The course explores the many insightful connections between these niche domains, for example: how cosmology impacts our belief systems; how evolutionary biology reveals the dynamics of predator–prey landscapes; and how we can learn from these areas to better manage societies and promote equality.


“We learnt that to solve the hardest questions, we must begin with basic or simple questions”.

“At first it was frustrating because we just couldn’t connect all the dots,” said Rahbeeni, particularly the interplay between rational and intuitive thinking.

Quoting Albert Einstein, Rahbeeni said, “The intuitive mind is a sacred gift, and the rational mind is a faithful servant. But we have created a society that honours the servant and has forgotten the gift.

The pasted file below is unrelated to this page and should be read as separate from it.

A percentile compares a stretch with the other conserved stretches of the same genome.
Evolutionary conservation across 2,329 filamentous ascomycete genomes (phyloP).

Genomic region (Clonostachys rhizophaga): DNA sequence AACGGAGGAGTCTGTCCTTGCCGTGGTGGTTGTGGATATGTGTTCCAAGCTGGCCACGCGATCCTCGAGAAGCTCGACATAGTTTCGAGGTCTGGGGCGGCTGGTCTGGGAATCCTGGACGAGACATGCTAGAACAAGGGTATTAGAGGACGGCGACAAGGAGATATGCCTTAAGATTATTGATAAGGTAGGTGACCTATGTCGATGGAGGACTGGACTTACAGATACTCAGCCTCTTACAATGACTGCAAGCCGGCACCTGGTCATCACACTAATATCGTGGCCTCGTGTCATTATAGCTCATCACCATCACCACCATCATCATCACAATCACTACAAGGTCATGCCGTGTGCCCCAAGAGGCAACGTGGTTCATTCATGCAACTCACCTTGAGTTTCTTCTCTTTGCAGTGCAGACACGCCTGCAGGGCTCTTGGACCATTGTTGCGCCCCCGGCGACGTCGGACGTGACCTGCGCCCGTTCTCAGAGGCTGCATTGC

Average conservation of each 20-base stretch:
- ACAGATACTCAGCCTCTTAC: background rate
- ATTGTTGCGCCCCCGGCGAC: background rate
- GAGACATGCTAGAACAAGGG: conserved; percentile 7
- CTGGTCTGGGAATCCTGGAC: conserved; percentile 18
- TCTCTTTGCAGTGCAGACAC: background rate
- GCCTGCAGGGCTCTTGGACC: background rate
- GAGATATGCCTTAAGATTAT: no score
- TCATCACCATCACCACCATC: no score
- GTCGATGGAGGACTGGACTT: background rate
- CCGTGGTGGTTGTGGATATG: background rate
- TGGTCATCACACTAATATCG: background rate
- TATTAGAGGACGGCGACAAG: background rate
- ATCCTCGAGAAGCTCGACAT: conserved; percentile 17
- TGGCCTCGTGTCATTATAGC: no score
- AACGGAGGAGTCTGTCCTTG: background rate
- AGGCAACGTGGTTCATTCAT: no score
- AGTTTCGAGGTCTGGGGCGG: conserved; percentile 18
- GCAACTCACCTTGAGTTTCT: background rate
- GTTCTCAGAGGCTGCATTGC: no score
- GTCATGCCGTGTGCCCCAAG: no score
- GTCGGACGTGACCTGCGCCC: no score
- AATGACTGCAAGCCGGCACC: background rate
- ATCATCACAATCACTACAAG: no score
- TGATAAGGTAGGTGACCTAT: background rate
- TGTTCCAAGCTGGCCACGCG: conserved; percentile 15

“And the course we have just completed has brought perspective to this quotation. It’s clear, as Einstein said, we are not going to solve tomorrow’s problems with today’s thinking”.

“We also learnt that to solve the hardest questions, we must begin with basic or simple questions.”

Uncertainty and complexity

Among the graduates was chief creative officer of Digitexch, Faheem Seedat, a systems designer who works across a range of expertise in business development.

He explained, “The work I do involves a fair amount of creativity and problem solving which I really enjoy. Designing human-centred experiences, both digital and physical, is the chief aim of my work and the teams I work in”.  

The course had been transformational, Seedat said.

“It transforms the thinking process and the fundamental neurological makeup of the psyche. Complexity science has encouraged me to embrace uncertainty and complexity rather than seeking simplistic answers for complex phenomena.”